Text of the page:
The researchers took 43 different cancer cell types (including rat, mouse, and human cancers) and five different normal cell types grown in the laboratory, called cell lines. After exposing these cell lines to varying concentrations of ascorbic acid for up to two hours, they looked at whether the cells died, what concentration of ascorbic acid was needed to kill half the cells, and whether this was different for cancer and normal cells. To ascertain whether hydrogen peroxide was involved, they tested whether the cells would still die if they added an enzyme that breaks down hydrogen peroxide.
The researchers then took a selection of the cell lines that were most susceptible to ascorbic acid and transplanted them into mice and allowed them to grow. Once the mice had developed tumours that were 5-7mm in diameter, some of them (between 9 and 18 mice) received daily injections of high concentration ascorbic acid into their abdominal cavity for 30 days. The remaining mice were injected with salt water (the control groups, which included between 10 and 18 mice). The researchers compared tumour growth in these two groups of mice.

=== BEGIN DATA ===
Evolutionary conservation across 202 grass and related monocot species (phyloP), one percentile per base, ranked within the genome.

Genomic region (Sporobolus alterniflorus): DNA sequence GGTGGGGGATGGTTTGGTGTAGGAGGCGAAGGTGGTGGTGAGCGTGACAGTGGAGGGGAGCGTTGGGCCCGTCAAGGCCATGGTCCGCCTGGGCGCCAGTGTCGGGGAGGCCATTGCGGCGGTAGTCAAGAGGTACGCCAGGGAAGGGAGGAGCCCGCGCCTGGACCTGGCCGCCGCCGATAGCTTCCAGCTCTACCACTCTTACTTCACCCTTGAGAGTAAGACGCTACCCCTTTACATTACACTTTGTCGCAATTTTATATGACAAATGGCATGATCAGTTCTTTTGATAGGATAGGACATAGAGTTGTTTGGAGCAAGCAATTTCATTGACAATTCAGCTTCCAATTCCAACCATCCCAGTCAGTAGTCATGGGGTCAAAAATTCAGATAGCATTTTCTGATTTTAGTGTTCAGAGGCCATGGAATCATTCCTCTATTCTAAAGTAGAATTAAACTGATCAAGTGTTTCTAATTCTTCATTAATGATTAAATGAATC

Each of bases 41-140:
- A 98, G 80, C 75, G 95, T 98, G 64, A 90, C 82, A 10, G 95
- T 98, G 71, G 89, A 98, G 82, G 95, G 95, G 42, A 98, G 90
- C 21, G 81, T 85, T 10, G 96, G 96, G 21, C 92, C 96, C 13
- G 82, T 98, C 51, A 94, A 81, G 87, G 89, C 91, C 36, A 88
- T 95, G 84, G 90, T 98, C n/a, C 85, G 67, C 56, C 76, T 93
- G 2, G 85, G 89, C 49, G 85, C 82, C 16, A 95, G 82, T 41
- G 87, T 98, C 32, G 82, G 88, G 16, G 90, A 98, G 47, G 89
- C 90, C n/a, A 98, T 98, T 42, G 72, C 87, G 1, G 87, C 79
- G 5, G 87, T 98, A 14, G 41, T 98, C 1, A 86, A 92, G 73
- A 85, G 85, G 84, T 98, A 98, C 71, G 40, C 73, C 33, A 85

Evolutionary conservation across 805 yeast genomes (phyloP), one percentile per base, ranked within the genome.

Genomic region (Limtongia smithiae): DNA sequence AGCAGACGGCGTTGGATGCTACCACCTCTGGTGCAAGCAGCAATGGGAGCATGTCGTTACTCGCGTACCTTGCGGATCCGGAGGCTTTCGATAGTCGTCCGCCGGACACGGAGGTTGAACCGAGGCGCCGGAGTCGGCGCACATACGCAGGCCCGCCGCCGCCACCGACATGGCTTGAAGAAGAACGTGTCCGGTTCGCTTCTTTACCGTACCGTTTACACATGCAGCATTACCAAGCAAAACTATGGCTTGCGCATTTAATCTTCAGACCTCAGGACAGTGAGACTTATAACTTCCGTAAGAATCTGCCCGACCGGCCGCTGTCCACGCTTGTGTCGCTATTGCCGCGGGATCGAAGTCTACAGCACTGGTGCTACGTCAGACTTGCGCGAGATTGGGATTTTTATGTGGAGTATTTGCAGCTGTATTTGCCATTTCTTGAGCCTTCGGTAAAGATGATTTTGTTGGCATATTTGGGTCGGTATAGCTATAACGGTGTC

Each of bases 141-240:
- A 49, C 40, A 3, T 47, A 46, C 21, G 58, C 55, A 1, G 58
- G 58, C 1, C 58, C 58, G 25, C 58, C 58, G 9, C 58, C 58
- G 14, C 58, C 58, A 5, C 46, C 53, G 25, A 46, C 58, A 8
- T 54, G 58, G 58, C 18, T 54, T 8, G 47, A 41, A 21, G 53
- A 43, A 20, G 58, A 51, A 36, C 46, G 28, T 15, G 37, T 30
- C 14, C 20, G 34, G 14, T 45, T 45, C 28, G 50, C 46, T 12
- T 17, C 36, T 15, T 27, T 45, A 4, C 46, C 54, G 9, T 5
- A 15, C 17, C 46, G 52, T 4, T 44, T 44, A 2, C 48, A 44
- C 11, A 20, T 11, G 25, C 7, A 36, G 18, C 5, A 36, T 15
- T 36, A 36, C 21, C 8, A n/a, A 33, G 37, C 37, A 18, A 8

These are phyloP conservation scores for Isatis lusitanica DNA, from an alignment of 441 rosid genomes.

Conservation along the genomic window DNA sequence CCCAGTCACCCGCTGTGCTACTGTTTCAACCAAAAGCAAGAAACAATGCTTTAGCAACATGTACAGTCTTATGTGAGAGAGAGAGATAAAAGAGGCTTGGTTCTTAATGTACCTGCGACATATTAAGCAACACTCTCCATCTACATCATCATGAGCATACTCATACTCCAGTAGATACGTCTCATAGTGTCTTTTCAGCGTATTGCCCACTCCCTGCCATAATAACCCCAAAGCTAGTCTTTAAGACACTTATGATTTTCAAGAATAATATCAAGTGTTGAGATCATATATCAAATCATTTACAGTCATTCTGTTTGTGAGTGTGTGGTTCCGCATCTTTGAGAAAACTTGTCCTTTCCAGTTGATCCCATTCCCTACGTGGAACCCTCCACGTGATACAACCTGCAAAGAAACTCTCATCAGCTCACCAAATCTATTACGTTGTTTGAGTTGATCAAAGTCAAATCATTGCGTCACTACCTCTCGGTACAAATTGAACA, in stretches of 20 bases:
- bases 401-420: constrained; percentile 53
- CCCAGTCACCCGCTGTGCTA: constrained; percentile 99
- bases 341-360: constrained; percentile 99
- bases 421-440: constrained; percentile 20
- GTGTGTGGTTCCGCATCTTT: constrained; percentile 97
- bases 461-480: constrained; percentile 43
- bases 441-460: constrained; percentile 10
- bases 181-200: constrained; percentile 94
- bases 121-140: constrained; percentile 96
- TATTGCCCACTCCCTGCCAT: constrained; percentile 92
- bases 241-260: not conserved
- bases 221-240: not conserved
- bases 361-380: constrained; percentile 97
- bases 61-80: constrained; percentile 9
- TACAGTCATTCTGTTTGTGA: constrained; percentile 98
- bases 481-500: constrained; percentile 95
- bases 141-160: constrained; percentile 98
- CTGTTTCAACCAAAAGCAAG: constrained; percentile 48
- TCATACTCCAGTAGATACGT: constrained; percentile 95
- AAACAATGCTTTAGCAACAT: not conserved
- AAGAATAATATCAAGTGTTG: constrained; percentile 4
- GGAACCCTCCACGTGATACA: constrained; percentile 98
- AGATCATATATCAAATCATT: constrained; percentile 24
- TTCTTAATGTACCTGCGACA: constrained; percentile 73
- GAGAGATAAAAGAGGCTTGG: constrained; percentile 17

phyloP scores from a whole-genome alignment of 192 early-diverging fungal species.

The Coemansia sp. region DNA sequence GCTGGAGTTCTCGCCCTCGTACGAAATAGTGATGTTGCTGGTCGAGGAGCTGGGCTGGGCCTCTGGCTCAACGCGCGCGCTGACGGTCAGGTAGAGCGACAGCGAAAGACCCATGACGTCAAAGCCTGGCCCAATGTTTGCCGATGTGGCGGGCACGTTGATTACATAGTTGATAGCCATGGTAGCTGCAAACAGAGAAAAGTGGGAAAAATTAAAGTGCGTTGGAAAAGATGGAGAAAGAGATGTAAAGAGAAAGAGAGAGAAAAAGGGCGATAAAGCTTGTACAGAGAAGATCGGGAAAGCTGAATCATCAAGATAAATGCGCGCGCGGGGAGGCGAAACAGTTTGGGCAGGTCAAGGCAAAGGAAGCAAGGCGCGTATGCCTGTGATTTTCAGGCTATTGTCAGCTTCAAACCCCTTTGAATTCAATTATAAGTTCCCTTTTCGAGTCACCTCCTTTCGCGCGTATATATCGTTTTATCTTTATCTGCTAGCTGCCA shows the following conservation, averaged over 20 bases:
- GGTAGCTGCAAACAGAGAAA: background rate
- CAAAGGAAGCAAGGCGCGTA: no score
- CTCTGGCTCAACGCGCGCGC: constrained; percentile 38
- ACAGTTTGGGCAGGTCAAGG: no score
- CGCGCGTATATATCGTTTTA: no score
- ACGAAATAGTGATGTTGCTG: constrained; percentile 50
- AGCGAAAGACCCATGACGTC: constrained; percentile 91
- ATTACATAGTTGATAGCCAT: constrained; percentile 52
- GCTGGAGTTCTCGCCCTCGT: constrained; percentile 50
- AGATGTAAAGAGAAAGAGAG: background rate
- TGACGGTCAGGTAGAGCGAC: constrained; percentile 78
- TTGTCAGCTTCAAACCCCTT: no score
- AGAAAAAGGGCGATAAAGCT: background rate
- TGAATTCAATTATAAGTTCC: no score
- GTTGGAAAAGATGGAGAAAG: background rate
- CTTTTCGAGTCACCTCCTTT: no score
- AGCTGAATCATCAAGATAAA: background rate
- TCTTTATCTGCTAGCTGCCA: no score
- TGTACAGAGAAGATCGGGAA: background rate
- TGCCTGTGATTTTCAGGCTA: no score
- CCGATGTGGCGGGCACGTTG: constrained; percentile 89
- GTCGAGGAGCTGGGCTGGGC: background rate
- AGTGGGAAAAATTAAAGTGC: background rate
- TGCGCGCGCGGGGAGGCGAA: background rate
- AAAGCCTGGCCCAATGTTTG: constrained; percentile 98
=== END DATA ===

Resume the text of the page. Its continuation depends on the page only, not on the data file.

Finally, the researchers looked at whether they could achieve the concentrations of ascorbate seen in mice in humans, using intravenous injections of ascorbic acid.
What were the results of the study?
The researchers found that ascorbic acid killed most of the different mouse, rat and human cancer cells at a lower concentration than that which killed normal cells. Some human cancer cells also survived these lower concentrations. Experiments showed that hydrogen peroxide was involved in killing the cells.
In the second phase of the experiment, the researchers injected mice with cancer cell lines that were susceptible to ascorbic acid in their first set of experiments - a human ovarian cancer cell line, a rat brain tumour cell line, and a mouse pancreatic cancer cell line. They found that injecting these mice with ascorbic acid reduced tumour growth and weight compared to controls. They found that about a third of the control mice injected with the brain tumour cells had metastases (tumours spread from the original tumour), but none of the ascorbic acid treated mice had metastases.